Sheriff: Deputy ran stop sign in deadly crash that killed mother, daughters
Charges expected to be filed against deputy, sheriff said
GREEN POND, S.C. (WCSC) - Charleston County’s sheriff said an internal investigation into a May 8 deputy-involved crash that killed three Colleton County women is complete.
Sheriff Kristin Graziano said there was “no doubt” that Deputy Emily Pelletier contributed to the crash that killed Stephanie Dantzler, 53; and her daughters, Shanice Dantzler-Williams, 28; and Miranda Dantzler-Williams, 22.
“There’s no doubt about the facts, I think we all agree on the facts,” Graziano said. “She ran a stop sign and collided with, hit the vehicle that was driven by Shanice. She struck the vehicle, there’s no doubt about that.”
Graziano held a news conference Tuesday afternoon outside the family’s Green Pond home in Colleton County. She said she expects charges to be filed against Pelletier, whom she said was driving without blue lights or her siren on at the time of the crash.
“I know charges are forthcoming, I just don’t know what they are,” she said.
The crash happened at approximately 11 p.m. on May 8 when a Charleston County Sheriff’s deputy responding to assist a driver whose vehicle had become disabled collided with the vehicle driven by Dantzler-Williams on Savannah Highway at New Road.
The deputy involved, Emily Pelletier, was taken to an area hospital and later released. She was placed on administrative leave with pay as the sheriff’s office reviews the incident, which is standard for serious deputy-involved collisions.
As of Tuesday afternoon, Pelletier remained on administrative leave.
Graziano said she learned the South Carolina Highway Patrol recently completed its investigation into the crash and is compiling its final reports. But she said it troubled her when she saw the accident report which did not implicitly state that the Dantzler family was not to blame for the crash.
“We knew that hours after the accident, and it bothered me and it troubled me a little bit that that information was not relayed on the piece of paper,” she said.
She said the family did not get that information until two weeks after the crash.
“I also believe that speed was a contributing factor,” she said. “I don’t know the exact speed yet, we don’t have that information, but I know that it, based on what we saw, and I think we all agree on speed was a factor in this particular incident. These facts are undisputed, there’s absolutely no question about that. That has not changed.”
She said the sheriff’s office’s internal investigation is also complete but she is waiting to receive the Highway Patrol’s findings before making “decisions and determinations on personnel regarding that collision.”
She said she has met with “every uniform” that drives a vehicle in Charleston County since the crash.
“Our hearts are broken as well for this family because they don’t deserve to be standing here,” Graziano said. “And you know, we are saddened by this, we absolutely are. I can’t change the facts. I can’t change the outcome, unfortunately. I wish I could say something, I absolutely wish I could, but when we’re responding to calls, we have a duty to uphold the law and to get where we need to go safely as possible when you call 911.”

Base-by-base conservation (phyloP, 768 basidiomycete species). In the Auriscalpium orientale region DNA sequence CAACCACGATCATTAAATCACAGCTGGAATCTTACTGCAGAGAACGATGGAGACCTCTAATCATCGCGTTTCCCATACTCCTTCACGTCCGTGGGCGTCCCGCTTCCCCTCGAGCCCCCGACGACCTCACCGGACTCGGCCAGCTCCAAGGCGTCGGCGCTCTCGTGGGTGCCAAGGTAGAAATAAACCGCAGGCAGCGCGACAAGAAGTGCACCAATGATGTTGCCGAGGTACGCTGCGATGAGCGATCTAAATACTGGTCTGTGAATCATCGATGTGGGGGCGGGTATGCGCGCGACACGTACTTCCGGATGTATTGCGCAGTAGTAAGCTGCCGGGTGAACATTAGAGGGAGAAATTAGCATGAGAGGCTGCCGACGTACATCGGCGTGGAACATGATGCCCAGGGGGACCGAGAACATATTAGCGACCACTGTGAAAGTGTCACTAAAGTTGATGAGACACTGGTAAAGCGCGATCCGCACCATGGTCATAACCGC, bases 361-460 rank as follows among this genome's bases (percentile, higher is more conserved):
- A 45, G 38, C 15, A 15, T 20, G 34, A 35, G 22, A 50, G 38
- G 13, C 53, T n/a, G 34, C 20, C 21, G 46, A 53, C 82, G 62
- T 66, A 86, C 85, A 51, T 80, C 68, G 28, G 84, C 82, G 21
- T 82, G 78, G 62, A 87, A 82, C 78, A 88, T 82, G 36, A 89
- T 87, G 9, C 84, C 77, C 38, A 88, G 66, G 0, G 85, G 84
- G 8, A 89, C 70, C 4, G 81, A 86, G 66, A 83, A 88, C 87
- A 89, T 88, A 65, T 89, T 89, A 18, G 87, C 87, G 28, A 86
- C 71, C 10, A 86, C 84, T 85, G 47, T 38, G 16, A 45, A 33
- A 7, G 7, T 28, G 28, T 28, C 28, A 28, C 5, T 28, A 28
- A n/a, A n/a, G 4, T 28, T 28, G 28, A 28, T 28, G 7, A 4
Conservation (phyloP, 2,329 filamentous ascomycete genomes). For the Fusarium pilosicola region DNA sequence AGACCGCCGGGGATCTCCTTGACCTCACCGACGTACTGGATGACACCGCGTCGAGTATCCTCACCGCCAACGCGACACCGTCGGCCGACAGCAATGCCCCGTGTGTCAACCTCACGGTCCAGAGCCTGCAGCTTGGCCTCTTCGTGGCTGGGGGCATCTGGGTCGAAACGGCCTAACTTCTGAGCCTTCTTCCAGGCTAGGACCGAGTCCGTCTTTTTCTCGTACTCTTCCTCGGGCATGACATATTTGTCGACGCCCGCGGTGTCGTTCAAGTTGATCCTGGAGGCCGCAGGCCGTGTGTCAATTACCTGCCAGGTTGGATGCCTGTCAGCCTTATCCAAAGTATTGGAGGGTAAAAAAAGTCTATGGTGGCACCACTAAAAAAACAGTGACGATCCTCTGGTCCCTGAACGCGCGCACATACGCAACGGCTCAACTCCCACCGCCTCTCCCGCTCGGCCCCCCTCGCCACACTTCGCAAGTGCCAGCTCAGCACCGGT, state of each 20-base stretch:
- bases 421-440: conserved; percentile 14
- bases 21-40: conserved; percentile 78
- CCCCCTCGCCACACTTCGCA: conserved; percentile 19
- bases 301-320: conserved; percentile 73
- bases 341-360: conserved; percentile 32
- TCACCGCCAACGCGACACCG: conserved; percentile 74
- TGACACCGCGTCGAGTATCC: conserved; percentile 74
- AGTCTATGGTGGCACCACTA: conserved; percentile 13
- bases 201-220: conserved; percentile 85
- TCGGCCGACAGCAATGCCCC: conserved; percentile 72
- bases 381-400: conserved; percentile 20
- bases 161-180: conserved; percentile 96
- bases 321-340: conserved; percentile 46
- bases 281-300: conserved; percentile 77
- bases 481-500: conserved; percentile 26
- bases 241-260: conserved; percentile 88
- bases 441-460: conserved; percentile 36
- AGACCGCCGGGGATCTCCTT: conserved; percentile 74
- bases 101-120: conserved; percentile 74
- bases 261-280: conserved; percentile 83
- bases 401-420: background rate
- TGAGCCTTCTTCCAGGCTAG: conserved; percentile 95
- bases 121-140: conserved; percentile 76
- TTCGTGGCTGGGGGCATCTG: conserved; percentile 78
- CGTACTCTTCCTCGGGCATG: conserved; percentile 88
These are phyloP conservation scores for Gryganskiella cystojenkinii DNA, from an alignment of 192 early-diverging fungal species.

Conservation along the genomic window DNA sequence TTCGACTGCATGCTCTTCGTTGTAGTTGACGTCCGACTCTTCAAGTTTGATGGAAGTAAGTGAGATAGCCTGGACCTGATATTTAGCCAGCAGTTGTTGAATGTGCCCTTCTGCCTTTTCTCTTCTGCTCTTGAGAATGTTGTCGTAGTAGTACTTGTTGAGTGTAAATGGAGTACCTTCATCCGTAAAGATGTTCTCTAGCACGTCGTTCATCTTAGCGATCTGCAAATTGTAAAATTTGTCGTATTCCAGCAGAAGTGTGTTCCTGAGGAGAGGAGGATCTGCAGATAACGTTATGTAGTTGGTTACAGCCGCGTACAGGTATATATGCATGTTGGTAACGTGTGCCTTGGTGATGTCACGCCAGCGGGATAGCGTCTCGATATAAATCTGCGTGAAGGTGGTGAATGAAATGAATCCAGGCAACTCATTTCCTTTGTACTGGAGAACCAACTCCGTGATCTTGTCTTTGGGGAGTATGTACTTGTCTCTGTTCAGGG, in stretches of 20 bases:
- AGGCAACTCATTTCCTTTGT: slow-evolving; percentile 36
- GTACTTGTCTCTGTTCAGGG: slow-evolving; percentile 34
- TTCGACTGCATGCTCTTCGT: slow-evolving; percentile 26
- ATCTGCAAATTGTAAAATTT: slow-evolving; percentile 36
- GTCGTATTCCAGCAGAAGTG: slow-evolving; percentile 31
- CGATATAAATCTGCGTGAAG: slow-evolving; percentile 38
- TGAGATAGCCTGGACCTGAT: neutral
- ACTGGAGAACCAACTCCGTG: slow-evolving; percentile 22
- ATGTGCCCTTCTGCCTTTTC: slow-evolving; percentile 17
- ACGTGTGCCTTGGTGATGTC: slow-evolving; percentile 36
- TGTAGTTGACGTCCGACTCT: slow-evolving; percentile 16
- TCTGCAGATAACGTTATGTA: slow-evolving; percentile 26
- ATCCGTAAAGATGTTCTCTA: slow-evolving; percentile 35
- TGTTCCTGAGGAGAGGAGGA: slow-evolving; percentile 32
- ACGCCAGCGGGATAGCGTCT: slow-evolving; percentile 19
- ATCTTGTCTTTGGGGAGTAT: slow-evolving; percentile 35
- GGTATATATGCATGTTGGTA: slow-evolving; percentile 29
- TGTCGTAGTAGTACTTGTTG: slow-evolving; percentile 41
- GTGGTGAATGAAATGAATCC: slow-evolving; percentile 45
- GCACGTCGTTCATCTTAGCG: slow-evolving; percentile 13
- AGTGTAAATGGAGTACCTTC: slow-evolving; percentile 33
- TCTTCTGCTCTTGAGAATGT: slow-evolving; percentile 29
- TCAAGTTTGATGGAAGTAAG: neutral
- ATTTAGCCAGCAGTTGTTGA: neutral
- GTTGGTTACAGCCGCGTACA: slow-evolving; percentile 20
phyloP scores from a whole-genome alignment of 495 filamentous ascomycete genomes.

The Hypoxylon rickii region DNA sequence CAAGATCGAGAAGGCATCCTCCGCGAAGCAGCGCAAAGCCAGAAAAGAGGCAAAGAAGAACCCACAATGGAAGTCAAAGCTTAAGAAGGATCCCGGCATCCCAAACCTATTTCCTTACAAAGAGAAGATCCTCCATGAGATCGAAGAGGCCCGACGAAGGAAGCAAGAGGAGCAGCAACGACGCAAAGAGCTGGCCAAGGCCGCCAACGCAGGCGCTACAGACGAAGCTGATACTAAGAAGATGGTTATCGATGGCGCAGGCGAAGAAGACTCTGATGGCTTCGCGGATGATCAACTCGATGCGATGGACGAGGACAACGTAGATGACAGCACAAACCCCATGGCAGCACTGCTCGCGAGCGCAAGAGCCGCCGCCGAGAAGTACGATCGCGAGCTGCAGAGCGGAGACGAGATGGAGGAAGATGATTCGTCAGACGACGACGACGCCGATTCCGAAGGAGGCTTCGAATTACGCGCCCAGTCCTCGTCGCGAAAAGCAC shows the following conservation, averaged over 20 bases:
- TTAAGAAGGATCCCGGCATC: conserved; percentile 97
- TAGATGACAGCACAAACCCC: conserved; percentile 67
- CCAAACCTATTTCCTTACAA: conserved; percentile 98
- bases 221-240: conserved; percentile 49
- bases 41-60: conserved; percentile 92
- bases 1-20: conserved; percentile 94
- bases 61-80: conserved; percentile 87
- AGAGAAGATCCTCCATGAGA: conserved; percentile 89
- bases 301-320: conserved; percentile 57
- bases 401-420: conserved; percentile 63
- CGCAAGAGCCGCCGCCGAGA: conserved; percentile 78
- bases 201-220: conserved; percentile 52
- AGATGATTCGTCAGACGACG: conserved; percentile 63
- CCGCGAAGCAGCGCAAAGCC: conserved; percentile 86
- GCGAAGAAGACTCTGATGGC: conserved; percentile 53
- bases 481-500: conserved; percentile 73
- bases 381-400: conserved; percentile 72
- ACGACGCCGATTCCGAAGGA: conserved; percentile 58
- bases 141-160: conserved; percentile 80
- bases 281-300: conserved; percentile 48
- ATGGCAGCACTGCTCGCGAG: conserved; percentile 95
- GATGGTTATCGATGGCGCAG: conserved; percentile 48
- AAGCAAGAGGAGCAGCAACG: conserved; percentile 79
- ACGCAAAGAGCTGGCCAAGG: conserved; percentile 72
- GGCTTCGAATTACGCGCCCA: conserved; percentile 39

Three days after the crash, Graziano said during a news conference she had met with members of the family.
“On Monday, we prayed together. We cried together. And we tried to find peace. And I’m not sure we did,” Graziano said. “When we let the family know that we needed to make a statement about this and release details about them, about their family, I asked them, ‘What message would you want me to convey?’ Their response was simple: ‘They were three kind, loving and precious souls.’”
She said she will continue to honor the family’s wishes and do whatever they can to ease “this incredible burden” they are suffering.
But she offered few specifics, stating that the dashcam equipment from Pelletier’s vehicle had been turned over to the South Carolina Highway Patrol, which is investigating the crash.
“As the video becomes available, we will release the video; we just don’t have anything to release at this time,” Graziano said. “There’s many details we don’t have.”
Graziano did not say at that first news conference that her deputy had run a stop sign or that she was driving without lights or sirens.
She said dashcams are designed to activate when blue lights or activated or after a collision, and the system buffers 30 seconds prior to that, which is included in the recording. But she said they did not yet know for sure whether the deputy’s lights were on at the time of the crash.
“We don’t have that information, I do not believe so,” she said on May 10. “We just don’t have that information.”
She also said they do not have any data to indicate there was any video prior to the collision.
“The dashcam video that was in Deputy Pelletier’s car didn’t reveal anything. It was a blank screen,” she said. “We don’t know if that is because of damage during the collision or if there’s some sort of malfunction, so right now, South Carolina Highway Patrol has the video and they’re getting with the manufacturer to try to retrieve what they can.”
She said her agency’s protocols require, regardless of whether lights and sirens are activated, that her officers still must use due care.
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